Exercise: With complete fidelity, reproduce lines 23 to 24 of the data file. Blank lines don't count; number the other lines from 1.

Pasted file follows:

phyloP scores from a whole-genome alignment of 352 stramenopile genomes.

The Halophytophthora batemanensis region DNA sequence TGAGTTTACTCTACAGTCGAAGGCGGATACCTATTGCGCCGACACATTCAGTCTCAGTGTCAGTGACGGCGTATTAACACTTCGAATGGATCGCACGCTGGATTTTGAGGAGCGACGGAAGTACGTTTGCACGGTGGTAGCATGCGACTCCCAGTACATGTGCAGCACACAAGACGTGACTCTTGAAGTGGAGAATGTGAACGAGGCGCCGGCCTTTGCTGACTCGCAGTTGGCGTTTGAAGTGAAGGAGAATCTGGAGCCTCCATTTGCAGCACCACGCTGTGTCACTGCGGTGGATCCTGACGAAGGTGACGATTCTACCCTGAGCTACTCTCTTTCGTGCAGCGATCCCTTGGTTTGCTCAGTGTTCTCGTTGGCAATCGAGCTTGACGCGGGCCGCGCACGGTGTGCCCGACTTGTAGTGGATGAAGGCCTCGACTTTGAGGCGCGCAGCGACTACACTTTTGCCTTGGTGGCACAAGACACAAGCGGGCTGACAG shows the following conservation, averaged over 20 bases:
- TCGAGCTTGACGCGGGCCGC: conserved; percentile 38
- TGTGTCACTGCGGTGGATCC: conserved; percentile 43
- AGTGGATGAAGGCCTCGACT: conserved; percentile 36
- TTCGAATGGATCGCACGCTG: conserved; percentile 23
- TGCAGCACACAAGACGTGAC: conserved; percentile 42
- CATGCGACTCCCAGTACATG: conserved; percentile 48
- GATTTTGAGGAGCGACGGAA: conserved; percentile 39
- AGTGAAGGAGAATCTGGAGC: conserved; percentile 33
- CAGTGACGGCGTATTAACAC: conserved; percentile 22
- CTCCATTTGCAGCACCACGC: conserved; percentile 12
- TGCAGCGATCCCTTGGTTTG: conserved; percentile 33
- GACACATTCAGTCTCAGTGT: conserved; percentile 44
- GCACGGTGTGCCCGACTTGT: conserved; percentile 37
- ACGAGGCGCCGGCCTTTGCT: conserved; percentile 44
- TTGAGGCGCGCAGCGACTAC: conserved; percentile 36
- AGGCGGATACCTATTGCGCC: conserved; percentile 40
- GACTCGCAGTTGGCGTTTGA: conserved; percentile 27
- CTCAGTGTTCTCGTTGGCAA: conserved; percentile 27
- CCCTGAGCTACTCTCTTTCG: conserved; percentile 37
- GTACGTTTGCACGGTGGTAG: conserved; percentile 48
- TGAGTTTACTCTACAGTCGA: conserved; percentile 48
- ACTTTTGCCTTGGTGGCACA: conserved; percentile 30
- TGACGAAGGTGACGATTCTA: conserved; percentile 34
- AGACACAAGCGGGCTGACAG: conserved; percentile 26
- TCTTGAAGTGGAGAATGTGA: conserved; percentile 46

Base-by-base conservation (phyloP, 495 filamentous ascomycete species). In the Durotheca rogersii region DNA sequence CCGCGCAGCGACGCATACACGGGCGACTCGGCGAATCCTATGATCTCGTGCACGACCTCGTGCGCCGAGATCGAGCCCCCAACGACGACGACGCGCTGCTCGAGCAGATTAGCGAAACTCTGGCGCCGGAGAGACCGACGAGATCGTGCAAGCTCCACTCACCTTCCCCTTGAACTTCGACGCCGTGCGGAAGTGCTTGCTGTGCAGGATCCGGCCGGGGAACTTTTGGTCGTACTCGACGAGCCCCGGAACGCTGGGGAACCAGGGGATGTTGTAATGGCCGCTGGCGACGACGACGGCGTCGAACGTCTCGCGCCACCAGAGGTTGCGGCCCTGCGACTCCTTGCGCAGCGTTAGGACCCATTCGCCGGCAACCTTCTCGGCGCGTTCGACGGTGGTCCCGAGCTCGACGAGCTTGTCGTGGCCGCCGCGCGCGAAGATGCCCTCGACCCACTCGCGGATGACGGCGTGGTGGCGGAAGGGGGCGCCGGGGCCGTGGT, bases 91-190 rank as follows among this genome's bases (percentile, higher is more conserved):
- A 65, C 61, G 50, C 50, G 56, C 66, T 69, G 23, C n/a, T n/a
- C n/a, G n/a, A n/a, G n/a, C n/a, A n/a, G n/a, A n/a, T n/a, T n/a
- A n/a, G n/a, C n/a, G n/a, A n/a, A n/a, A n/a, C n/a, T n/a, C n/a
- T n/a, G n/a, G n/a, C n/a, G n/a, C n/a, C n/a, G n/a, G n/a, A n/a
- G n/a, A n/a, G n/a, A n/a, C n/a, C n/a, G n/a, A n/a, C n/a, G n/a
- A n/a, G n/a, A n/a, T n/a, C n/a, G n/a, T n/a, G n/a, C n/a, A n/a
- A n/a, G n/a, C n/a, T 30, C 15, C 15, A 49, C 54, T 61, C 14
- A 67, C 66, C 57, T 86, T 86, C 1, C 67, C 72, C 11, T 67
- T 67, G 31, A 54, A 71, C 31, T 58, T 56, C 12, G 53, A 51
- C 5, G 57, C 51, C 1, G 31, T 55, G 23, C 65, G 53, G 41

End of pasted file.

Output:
- TGAGTTTACTCTACAGTCGA: conserved; percentile 48
- ACTTTTGCCTTGGTGGCACA: conserved; percentile 30